Introduction by Pablo Lloyd, CEO, Activate Apprenticeships.
When I ask our business clients what they look for in new recruits, they tell me they are becoming less interested in qualifications and more interested in creativity and the ability to learn. Our Director of Creative Arts, Chris Hyde, illuminates this in the following article about the vanishing point.
In the run-up to our 2018 National Conference, we are running a series of think-pieces on key issues affecting our creative industries and the future of the workforce.
As a student of Design and Technology, a very long time ago now, I remember being taught the types of perspective drawing and the importance of referencing the vanishing point. The critical thing about a vanishing point is that it helps create scale, focus and a sense of relationship order. This vital tiny little point, that is often not seen, enables the designer to produce an image, in my case often an item of furniture, that can be seen and communicated to others.
I have taught and directed Design and Technology subjects for nearly 25 years. A key observation has been the challenge year on year in recruiting students who arrive at post 16 education with declining design and technology skills and attributes. So I question why the Educational Secretary can’t see what we see, like the invisible vanishing point to help with constructing a perspective drawing, when it comes to the must-have of design and technology starting points in schools.
The importance of the basics
It is a key human need and condition to ‘create’, ‘make’ and try to ‘master’. As a creator, when you make something there is a little bit of your skill and thinking that you pass on to the receiver. The creator creates, the factory produces, and hand in hand they work together – design to prototyping to manufacture.
Design and technology is core to early understanding of materials, processes, tools and discipline. It prepares a student for problem solving and problem finding. This can be in a methodical way that could, and will, in the future be mainly achieved by robots and Artificial Intelligence with coded logarithms. But more importantly can be as a fine artist approach – solving the problem from outside the box.
Creative thinking can be revolutionary and so useful in local and national communities
That creative thinking can be revolutionary and so useful in local and national communities. In this country we have a creative design reputation build upon. The UK Creative Industries has a gross value added (GVA) value of £92bn. Yet entries for GCSEs in creative subjects fell by 46,000 last year.
The English Baccalaureate choices (EBACC) has driven out the creative subjects towards the fringes as a core choice from the academic subject options (STEM -Science Technology Engineering Maths) due to a measurement of success displayed as in school league tables. The up and coming Technical Levels will divide the academic from the vocational, creating pathways as either being for the bright or those who are good with their hands.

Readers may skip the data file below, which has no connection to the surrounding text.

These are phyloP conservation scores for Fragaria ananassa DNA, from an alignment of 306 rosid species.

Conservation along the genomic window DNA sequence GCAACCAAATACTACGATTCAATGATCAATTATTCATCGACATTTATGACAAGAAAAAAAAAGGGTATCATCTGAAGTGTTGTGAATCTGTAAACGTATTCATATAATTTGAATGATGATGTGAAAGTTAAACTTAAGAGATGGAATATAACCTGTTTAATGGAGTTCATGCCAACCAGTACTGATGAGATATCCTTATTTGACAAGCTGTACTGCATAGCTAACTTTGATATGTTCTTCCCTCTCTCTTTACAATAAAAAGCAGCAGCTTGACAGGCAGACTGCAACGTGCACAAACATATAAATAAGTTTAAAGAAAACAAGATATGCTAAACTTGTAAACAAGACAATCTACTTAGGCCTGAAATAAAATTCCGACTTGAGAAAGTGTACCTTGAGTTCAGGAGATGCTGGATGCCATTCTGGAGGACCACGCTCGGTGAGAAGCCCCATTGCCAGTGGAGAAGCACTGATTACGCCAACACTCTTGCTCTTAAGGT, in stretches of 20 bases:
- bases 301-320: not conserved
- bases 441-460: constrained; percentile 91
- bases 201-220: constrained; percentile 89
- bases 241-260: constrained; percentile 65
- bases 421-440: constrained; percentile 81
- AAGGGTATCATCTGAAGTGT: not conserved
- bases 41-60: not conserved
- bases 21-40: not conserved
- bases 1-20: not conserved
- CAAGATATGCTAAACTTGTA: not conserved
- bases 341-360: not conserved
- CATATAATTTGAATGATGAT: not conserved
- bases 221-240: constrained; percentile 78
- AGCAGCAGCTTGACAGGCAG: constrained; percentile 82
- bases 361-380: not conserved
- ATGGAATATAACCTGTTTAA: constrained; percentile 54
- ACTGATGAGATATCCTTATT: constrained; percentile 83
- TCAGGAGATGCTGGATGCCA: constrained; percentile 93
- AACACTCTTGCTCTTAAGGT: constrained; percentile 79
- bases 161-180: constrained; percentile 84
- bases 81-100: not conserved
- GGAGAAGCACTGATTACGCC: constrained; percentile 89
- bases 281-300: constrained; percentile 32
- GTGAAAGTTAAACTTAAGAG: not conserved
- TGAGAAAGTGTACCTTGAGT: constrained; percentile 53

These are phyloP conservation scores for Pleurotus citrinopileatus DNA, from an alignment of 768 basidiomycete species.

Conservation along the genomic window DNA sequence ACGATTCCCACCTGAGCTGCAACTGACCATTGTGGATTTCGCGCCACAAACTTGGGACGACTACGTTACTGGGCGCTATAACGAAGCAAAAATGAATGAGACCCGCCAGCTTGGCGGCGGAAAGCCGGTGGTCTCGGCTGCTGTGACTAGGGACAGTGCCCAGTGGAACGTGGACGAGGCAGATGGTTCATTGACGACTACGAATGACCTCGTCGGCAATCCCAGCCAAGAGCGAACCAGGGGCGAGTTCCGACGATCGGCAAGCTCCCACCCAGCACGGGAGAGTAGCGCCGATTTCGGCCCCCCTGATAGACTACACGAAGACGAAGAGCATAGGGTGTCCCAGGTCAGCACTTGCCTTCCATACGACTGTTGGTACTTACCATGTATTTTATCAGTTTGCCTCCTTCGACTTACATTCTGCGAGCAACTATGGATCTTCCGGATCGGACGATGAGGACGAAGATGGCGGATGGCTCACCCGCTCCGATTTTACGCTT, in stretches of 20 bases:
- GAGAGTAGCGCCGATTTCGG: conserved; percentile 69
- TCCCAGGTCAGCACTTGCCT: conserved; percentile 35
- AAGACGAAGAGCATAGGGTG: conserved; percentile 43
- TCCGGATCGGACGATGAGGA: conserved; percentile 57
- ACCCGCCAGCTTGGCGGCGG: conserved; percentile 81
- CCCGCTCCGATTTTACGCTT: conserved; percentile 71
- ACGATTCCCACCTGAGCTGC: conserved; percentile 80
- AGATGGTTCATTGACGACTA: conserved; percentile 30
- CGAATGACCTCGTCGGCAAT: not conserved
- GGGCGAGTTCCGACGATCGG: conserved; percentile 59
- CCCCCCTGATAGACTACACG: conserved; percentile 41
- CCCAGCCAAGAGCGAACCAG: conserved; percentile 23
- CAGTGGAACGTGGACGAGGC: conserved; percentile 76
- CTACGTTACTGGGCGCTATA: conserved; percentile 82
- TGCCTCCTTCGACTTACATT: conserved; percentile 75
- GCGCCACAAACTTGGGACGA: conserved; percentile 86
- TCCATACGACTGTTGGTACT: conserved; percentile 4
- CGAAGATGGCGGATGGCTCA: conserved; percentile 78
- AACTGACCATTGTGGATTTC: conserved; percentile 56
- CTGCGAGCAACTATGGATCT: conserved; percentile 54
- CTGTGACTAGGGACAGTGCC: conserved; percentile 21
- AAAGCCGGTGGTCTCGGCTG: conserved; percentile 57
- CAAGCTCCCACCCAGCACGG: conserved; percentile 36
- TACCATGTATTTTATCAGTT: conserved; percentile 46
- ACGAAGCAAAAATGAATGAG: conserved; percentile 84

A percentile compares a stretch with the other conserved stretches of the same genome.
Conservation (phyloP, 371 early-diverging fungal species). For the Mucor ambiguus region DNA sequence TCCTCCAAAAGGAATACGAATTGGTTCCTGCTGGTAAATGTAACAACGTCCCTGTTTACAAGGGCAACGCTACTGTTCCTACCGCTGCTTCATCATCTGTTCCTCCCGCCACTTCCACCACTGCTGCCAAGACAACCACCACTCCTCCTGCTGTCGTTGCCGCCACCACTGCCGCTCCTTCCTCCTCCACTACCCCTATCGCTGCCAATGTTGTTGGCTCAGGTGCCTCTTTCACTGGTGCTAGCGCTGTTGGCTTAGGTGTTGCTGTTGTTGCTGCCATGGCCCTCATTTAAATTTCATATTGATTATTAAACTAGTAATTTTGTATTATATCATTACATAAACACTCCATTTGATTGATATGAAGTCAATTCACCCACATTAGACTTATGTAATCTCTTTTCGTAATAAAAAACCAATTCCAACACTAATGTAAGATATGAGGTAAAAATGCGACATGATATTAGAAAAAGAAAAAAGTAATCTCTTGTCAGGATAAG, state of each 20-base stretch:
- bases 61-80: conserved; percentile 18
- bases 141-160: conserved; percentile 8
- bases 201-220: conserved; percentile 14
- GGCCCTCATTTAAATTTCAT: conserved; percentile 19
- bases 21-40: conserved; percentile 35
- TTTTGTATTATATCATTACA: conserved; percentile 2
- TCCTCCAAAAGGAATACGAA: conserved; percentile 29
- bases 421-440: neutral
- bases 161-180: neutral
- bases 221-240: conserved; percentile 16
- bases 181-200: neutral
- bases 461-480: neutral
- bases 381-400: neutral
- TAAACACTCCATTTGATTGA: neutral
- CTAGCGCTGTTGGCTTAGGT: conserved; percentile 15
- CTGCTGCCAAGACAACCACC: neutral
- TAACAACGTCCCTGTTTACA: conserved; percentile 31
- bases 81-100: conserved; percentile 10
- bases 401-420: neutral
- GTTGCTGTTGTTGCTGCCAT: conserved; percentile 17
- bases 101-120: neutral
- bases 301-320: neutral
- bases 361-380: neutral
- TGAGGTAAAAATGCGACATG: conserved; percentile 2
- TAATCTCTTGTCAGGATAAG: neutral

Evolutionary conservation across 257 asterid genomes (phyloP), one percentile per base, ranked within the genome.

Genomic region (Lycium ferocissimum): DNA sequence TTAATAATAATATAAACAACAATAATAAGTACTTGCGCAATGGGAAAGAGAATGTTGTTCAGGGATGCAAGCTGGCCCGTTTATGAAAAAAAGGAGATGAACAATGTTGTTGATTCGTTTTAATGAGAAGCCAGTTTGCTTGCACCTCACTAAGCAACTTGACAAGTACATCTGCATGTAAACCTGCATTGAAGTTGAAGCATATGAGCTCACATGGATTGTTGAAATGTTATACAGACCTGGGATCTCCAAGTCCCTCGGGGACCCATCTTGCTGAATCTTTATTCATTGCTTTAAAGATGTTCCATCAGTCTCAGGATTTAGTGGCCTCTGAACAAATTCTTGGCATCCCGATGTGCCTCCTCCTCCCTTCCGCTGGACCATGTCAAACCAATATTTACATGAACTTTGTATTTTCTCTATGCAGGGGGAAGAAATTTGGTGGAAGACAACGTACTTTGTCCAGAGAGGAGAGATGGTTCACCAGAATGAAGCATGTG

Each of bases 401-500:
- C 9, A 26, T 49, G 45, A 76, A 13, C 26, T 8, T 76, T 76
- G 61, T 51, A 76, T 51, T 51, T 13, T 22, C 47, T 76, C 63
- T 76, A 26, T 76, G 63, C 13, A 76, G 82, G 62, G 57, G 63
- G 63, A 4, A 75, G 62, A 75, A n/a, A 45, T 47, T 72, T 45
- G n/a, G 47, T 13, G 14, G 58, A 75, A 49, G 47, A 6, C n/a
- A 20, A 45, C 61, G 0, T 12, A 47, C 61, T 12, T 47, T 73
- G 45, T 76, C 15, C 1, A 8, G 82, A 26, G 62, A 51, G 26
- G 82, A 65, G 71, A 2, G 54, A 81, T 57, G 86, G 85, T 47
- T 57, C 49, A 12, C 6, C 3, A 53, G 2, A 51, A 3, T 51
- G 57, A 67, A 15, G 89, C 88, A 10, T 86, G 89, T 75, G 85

Creativity complements critical thinking
From my perspective, Engineering, Science and Creative Art and Design subjects all have critical thinking and analysis in common, so why divide them into current favourites or not? In the same way academic and vocational does not have to be an either/or. Through both experience and observation in my role, I have clearly seen the intellectual thinking of a designer-maker.
From a starting point in Design and Technology, there is much cross over of high order thinking skills to the mastery of craft skills. Parallel to this, there is a requirement of an understanding of sciences such as chemistry and physics.
We want to find these problem solvers and finders of the future.
Therefore, collaboration, combination and innovation pull all these together from whichever side of the in-favour or not fence they sit in. It is clear to us that creative, technical and social attributes combine these disciplines.
We want to shout out and protect these design and technology routes into our industry. We want to find these problem solvers and finders of the future.
We want to give students a chance to see themselves enjoy doing more than just swiping a piece of glass on a phone or pushing a button. To see them have a sense of achievement, standing back and admiring what they have made and how it positively benefits others in communities.
Hope for the future
However, I do believe that there is hope.
NESTA and the Creative Industries Federation have just announced that the number of UK creative jobs is set to grow 5.3% by 2024, faster than STEM at 5.1%, and double the average rate of employment, which will increase by 2.5%.
We must remember that the next industrial revolution is in young people's imaginations.
The great work of the Sorrell Foundation National Saturday clubs. Also, the development of the Maker Network movement of Makerspaces and Fab labs will continue to grow and combine formal and informal learning.
We agree, it would be such a shame to see the teaching of designing and making, which is so important to this country, just being a secret elective choice in an after-school club.
The vanishing point of perspective is a powerful thing. We must remember that the next industrial revolution is in young people's imaginations. Our job is to nurture all of their talent – and keep an eye on the vanishing point.
Activate Apprenticeships delivers apprenticeship programmes to 1,000 business clients across the UK including Benchmark Furniture, BMW, Amey and Kone Lifts.